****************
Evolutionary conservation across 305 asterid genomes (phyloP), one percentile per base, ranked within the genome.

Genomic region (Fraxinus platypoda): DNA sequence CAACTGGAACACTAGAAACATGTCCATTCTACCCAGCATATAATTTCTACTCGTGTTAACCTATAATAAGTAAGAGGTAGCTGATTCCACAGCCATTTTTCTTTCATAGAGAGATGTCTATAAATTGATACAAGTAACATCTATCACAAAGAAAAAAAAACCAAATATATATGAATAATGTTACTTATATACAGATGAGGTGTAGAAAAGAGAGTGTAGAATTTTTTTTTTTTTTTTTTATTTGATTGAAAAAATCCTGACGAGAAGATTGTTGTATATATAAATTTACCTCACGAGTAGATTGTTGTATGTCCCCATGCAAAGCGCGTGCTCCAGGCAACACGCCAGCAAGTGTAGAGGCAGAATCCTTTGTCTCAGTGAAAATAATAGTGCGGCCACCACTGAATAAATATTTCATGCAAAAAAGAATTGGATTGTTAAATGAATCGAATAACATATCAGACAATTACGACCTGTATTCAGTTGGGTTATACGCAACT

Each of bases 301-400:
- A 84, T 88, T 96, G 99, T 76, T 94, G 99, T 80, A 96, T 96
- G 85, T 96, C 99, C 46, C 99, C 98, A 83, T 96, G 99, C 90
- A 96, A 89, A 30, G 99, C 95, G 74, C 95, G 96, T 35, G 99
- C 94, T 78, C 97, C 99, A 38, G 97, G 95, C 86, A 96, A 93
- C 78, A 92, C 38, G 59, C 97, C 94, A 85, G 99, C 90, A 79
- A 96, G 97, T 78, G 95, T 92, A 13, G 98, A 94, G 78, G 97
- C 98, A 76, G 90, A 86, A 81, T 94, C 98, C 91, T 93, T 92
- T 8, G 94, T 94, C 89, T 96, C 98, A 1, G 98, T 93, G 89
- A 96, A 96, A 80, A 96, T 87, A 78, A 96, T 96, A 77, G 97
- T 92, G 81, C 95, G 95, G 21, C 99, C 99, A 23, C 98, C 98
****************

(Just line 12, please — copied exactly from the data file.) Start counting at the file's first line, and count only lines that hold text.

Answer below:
- A 96, A 96, A 80, A 96, T 87, A 78, A 96, T 96, A 77, G 97